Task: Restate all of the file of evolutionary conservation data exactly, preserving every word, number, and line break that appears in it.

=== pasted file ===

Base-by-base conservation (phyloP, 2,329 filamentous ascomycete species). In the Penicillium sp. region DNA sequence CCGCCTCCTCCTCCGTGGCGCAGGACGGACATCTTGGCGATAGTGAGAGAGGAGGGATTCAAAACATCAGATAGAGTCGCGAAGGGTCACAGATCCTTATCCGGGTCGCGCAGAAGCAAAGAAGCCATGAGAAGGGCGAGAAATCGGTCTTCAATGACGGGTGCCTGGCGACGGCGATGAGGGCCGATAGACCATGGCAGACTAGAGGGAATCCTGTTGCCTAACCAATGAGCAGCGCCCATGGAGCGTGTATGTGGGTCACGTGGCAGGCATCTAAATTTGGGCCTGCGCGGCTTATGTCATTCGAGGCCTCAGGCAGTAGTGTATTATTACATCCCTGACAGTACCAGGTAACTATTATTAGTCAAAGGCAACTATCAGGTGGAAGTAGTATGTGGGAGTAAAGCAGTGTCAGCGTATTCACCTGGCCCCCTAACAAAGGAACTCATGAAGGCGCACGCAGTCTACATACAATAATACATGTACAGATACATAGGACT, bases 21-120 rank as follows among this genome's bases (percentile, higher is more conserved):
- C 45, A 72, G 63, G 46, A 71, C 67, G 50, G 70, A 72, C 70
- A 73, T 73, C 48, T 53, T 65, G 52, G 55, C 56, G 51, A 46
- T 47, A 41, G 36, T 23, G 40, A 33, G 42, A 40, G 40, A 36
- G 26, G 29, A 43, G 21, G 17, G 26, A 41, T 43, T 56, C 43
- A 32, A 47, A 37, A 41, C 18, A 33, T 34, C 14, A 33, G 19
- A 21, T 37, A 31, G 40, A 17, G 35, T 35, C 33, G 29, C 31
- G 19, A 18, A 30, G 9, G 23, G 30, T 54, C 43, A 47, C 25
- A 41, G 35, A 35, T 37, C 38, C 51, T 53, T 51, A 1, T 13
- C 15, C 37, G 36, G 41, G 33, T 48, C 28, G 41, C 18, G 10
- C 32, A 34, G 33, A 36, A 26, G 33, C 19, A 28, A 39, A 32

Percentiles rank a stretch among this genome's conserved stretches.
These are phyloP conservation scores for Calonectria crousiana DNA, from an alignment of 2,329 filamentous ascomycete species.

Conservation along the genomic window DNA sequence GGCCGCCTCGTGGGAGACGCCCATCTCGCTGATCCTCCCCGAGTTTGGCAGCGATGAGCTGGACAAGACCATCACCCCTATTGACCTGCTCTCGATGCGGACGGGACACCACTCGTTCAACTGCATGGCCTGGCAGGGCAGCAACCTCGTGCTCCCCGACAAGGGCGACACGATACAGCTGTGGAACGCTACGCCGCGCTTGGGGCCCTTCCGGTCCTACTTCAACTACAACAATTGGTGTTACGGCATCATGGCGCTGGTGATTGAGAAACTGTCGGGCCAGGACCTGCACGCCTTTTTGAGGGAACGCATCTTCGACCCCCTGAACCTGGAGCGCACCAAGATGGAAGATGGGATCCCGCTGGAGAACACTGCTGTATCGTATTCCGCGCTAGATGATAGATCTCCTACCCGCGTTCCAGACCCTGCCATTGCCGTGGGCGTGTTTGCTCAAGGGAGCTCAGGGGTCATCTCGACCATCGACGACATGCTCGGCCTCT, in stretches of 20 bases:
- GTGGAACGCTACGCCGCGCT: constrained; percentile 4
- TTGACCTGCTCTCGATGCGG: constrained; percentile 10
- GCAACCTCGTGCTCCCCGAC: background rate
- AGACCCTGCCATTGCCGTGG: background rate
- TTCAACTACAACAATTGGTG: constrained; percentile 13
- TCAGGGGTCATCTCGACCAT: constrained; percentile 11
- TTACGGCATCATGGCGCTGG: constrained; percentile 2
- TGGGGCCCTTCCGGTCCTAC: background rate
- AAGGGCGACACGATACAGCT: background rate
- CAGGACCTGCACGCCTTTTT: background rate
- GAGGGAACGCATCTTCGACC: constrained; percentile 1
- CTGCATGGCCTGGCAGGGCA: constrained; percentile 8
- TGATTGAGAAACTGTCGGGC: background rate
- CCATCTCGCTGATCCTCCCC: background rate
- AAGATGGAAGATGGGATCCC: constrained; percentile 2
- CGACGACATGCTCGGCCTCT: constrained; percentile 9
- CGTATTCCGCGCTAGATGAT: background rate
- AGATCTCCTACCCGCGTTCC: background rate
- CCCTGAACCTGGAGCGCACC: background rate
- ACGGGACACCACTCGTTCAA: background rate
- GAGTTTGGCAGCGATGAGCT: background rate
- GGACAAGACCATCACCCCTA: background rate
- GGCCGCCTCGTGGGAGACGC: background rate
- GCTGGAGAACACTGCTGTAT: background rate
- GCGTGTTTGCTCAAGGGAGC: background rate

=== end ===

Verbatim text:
Base-by-base conservation (phyloP, 2,329 filamentous ascomycete species). In the Penicillium sp. region DNA sequence CCGCCTCCTCCTCCGTGGCGCAGGACGGACATCTTGGCGATAGTGAGAGAGGAGGGATTCAAAACATCAGATAGAGTCGCGAAGGGTCACAGATCCTTATCCGGGTCGCGCAGAAGCAAAGAAGCCATGAGAAGGGCGAGAAATCGGTCTTCAATGACGGGTGCCTGGCGACGGCGATGAGGGCCGATAGACCATGGCAGACTAGAGGGAATCCTGTTGCCTAACCAATGAGCAGCGCCCATGGAGCGTGTATGTGGGTCACGTGGCAGGCATCTAAATTTGGGCCTGCGCGGCTTATGTCATTCGAGGCCTCAGGCAGTAGTGTATTATTACATCCCTGACAGTACCAGGTAACTATTATTAGTCAAAGGCAACTATCAGGTGGAAGTAGTATGTGGGAGTAAAGCAGTGTCAGCGTATTCACCTGGCCCCCTAACAAAGGAACTCATGAAGGCGCACGCAGTCTACATACAATAATACATGTACAGATACATAGGACT, bases 21-120 rank as follows among this genome's bases (percentile, higher is more conserved):
- C 45, A 72, G 63, G 46, A 71, C 67, G 50, G 70, A 72, C 70
- A 73, T 73, C 48, T 53, T 65, G 52, G 55, C 56, G 51, A 46
- T 47, A 41, G 36, T 23, G 40, A 33, G 42, A 40, G 40, A 36
- G 26, G 29, A 43, G 21, G 17, G 26, A 41, T 43, T 56, C 43
- A 32, A 47, A 37, A 41, C 18, A 33, T 34, C 14, A 33, G 19
- A 21, T 37, A 31, G 40, A 17, G 35, T 35, C 33, G 29, C 31
- G 19, A 18, A 30, G 9, G 23, G 30, T 54, C 43, A 47, C 25
- A 41, G 35, A 35, T 37, C 38, C 51, T 53, T 51, A 1, T 13
- C 15, C 37, G 36, G 41, G 33, T 48, C 28, G 41, C 18, G 10
- C 32, A 34, G 33, A 36, A 26, G 33, C 19, A 28, A 39, A 32

Percentiles rank a stretch among this genome's conserved stretches.
These are phyloP conservation scores for Calonectria crousiana DNA, from an alignment of 2,329 filamentous ascomycete species.

Conservation along the genomic window DNA sequence GGCCGCCTCGTGGGAGACGCCCATCTCGCTGATCCTCCCCGAGTTTGGCAGCGATGAGCTGGACAAGACCATCACCCCTATTGACCTGCTCTCGATGCGGACGGGACACCACTCGTTCAACTGCATGGCCTGGCAGGGCAGCAACCTCGTGCTCCCCGACAAGGGCGACACGATACAGCTGTGGAACGCTACGCCGCGCTTGGGGCCCTTCCGGTCCTACTTCAACTACAACAATTGGTGTTACGGCATCATGGCGCTGGTGATTGAGAAACTGTCGGGCCAGGACCTGCACGCCTTTTTGAGGGAACGCATCTTCGACCCCCTGAACCTGGAGCGCACCAAGATGGAAGATGGGATCCCGCTGGAGAACACTGCTGTATCGTATTCCGCGCTAGATGATAGATCTCCTACCCGCGTTCCAGACCCTGCCATTGCCGTGGGCGTGTTTGCTCAAGGGAGCTCAGGGGTCATCTCGACCATCGACGACATGCTCGGCCTCT, in stretches of 20 bases:
- GTGGAACGCTACGCCGCGCT: constrained; percentile 4
- TTGACCTGCTCTCGATGCGG: constrained; percentile 10
- GCAACCTCGTGCTCCCCGAC: background rate
- AGACCCTGCCATTGCCGTGG: background rate
- TTCAACTACAACAATTGGTG: constrained; percentile 13
- TCAGGGGTCATCTCGACCAT: constrained; percentile 11
- TTACGGCATCATGGCGCTGG: constrained; percentile 2
- TGGGGCCCTTCCGGTCCTAC: background rate
- AAGGGCGACACGATACAGCT: background rate
- CAGGACCTGCACGCCTTTTT: background rate
- GAGGGAACGCATCTTCGACC: constrained; percentile 1
- CTGCATGGCCTGGCAGGGCA: constrained; percentile 8
- TGATTGAGAAACTGTCGGGC: background rate
- CCATCTCGCTGATCCTCCCC: background rate
- AAGATGGAAGATGGGATCCC: constrained; percentile 2
- CGACGACATGCTCGGCCTCT: constrained; percentile 9
- CGTATTCCGCGCTAGATGAT: background rate
- AGATCTCCTACCCGCGTTCC: background rate
- CCCTGAACCTGGAGCGCACC: background rate
- ACGGGACACCACTCGTTCAA: background rate
- GAGTTTGGCAGCGATGAGCT: background rate
- GGACAAGACCATCACCCCTA: background rate
- GGCCGCCTCGTGGGAGACGC: background rate
- GCTGGAGAACACTGCTGTAT: background rate
- GCGTGTTTGCTCAAGGGAGC: background rate